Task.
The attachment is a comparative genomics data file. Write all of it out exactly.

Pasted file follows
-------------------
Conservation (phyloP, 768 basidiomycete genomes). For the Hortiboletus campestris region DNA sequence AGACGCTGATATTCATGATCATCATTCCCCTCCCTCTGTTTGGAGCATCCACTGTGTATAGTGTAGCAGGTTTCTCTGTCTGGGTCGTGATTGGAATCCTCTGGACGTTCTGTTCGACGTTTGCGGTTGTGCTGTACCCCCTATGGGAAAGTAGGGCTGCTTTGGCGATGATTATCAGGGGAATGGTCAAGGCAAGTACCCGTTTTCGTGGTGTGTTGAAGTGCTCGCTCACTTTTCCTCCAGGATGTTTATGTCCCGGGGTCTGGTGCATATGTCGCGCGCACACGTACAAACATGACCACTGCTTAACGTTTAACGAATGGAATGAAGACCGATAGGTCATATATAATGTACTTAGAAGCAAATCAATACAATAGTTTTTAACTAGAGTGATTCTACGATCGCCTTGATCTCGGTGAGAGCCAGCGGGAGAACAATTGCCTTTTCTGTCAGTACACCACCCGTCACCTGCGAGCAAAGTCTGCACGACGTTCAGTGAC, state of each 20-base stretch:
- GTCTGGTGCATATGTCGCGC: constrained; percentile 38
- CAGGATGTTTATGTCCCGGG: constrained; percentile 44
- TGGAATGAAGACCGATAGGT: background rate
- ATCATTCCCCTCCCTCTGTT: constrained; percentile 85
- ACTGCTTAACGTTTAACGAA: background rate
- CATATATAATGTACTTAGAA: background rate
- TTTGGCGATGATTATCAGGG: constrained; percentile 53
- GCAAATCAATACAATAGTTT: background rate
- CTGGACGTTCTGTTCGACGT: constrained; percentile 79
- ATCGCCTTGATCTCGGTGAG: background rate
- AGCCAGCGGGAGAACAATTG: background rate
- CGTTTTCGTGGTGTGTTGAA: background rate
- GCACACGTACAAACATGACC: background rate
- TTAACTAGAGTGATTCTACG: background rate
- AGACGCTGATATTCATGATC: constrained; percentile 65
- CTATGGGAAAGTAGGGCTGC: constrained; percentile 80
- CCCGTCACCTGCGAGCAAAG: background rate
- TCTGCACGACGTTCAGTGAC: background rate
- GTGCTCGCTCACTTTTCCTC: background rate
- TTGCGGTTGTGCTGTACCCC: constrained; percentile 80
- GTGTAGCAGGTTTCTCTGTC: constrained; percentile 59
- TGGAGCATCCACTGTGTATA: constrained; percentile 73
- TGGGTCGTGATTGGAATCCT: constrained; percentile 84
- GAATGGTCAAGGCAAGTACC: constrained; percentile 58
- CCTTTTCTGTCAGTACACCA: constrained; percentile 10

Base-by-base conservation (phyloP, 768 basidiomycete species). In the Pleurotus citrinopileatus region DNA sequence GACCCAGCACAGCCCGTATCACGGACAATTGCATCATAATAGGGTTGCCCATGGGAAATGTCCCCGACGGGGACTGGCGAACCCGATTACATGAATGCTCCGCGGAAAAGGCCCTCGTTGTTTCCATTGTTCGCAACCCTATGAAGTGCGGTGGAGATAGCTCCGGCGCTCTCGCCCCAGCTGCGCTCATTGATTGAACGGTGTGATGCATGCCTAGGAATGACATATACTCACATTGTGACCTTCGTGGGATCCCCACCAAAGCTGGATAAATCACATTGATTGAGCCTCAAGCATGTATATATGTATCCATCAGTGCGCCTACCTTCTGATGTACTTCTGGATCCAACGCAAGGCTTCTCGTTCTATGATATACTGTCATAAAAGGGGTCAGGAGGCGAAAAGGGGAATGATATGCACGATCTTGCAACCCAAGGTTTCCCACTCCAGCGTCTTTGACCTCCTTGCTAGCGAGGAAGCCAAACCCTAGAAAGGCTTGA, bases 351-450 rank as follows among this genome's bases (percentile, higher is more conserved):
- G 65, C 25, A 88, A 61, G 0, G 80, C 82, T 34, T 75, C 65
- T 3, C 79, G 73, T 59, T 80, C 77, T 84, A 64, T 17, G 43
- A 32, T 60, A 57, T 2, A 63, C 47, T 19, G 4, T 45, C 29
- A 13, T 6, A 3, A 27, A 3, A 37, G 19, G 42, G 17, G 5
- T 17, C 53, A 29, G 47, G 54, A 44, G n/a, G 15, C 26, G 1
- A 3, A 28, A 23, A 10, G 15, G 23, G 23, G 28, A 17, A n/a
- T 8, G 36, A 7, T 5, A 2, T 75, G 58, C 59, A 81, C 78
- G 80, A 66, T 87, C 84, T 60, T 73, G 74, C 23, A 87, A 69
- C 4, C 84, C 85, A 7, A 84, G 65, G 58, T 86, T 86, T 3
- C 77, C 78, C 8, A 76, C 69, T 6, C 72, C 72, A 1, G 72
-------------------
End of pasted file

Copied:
Conservation (phyloP, 768 basidiomycete genomes). For the Hortiboletus campestris region DNA sequence AGACGCTGATATTCATGATCATCATTCCCCTCCCTCTGTTTGGAGCATCCACTGTGTATAGTGTAGCAGGTTTCTCTGTCTGGGTCGTGATTGGAATCCTCTGGACGTTCTGTTCGACGTTTGCGGTTGTGCTGTACCCCCTATGGGAAAGTAGGGCTGCTTTGGCGATGATTATCAGGGGAATGGTCAAGGCAAGTACCCGTTTTCGTGGTGTGTTGAAGTGCTCGCTCACTTTTCCTCCAGGATGTTTATGTCCCGGGGTCTGGTGCATATGTCGCGCGCACACGTACAAACATGACCACTGCTTAACGTTTAACGAATGGAATGAAGACCGATAGGTCATATATAATGTACTTAGAAGCAAATCAATACAATAGTTTTTAACTAGAGTGATTCTACGATCGCCTTGATCTCGGTGAGAGCCAGCGGGAGAACAATTGCCTTTTCTGTCAGTACACCACCCGTCACCTGCGAGCAAAGTCTGCACGACGTTCAGTGAC, state of each 20-base stretch:
- GTCTGGTGCATATGTCGCGC: constrained; percentile 38
- CAGGATGTTTATGTCCCGGG: constrained; percentile 44
- TGGAATGAAGACCGATAGGT: background rate
- ATCATTCCCCTCCCTCTGTT: constrained; percentile 85
- ACTGCTTAACGTTTAACGAA: background rate
- CATATATAATGTACTTAGAA: background rate
- TTTGGCGATGATTATCAGGG: constrained; percentile 53
- GCAAATCAATACAATAGTTT: background rate
- CTGGACGTTCTGTTCGACGT: constrained; percentile 79
- ATCGCCTTGATCTCGGTGAG: background rate
- AGCCAGCGGGAGAACAATTG: background rate
- CGTTTTCGTGGTGTGTTGAA: background rate
- GCACACGTACAAACATGACC: background rate
- TTAACTAGAGTGATTCTACG: background rate
- AGACGCTGATATTCATGATC: constrained; percentile 65
- CTATGGGAAAGTAGGGCTGC: constrained; percentile 80
- CCCGTCACCTGCGAGCAAAG: background rate
- TCTGCACGACGTTCAGTGAC: background rate
- GTGCTCGCTCACTTTTCCTC: background rate
- TTGCGGTTGTGCTGTACCCC: constrained; percentile 80
- GTGTAGCAGGTTTCTCTGTC: constrained; percentile 59
- TGGAGCATCCACTGTGTATA: constrained; percentile 73
- TGGGTCGTGATTGGAATCCT: constrained; percentile 84
- GAATGGTCAAGGCAAGTACC: constrained; percentile 58
- CCTTTTCTGTCAGTACACCA: constrained; percentile 10

Base-by-base conservation (phyloP, 768 basidiomycete species). In the Pleurotus citrinopileatus region DNA sequence GACCCAGCACAGCCCGTATCACGGACAATTGCATCATAATAGGGTTGCCCATGGGAAATGTCCCCGACGGGGACTGGCGAACCCGATTACATGAATGCTCCGCGGAAAAGGCCCTCGTTGTTTCCATTGTTCGCAACCCTATGAAGTGCGGTGGAGATAGCTCCGGCGCTCTCGCCCCAGCTGCGCTCATTGATTGAACGGTGTGATGCATGCCTAGGAATGACATATACTCACATTGTGACCTTCGTGGGATCCCCACCAAAGCTGGATAAATCACATTGATTGAGCCTCAAGCATGTATATATGTATCCATCAGTGCGCCTACCTTCTGATGTACTTCTGGATCCAACGCAAGGCTTCTCGTTCTATGATATACTGTCATAAAAGGGGTCAGGAGGCGAAAAGGGGAATGATATGCACGATCTTGCAACCCAAGGTTTCCCACTCCAGCGTCTTTGACCTCCTTGCTAGCGAGGAAGCCAAACCCTAGAAAGGCTTGA, bases 351-450 rank as follows among this genome's bases (percentile, higher is more conserved):
- G 65, C 25, A 88, A 61, G 0, G 80, C 82, T 34, T 75, C 65
- T 3, C 79, G 73, T 59, T 80, C 77, T 84, A 64, T 17, G 43
- A 32, T 60, A 57, T 2, A 63, C 47, T 19, G 4, T 45, C 29
- A 13, T 6, A 3, A 27, A 3, A 37, G 19, G 42, G 17, G 5
- T 17, C 53, A 29, G 47, G 54, A 44, G n/a, G 15, C 26, G 1
- A 3, A 28, A 23, A 10, G 15, G 23, G 23, G 28, A 17, A n/a
- T 8, G 36, A 7, T 5, A 2, T 75, G 58, C 59, A 81, C 78
- G 80, A 66, T 87, C 84, T 60, T 73, G 74, C 23, A 87, A 69
- C 4, C 84, C 85, A 7, A 84, G 65, G 58, T 86, T 86, T 3
- C 77, C 78, C 8, A 76, C 69, T 6, C 72, C 72, A 1, G 72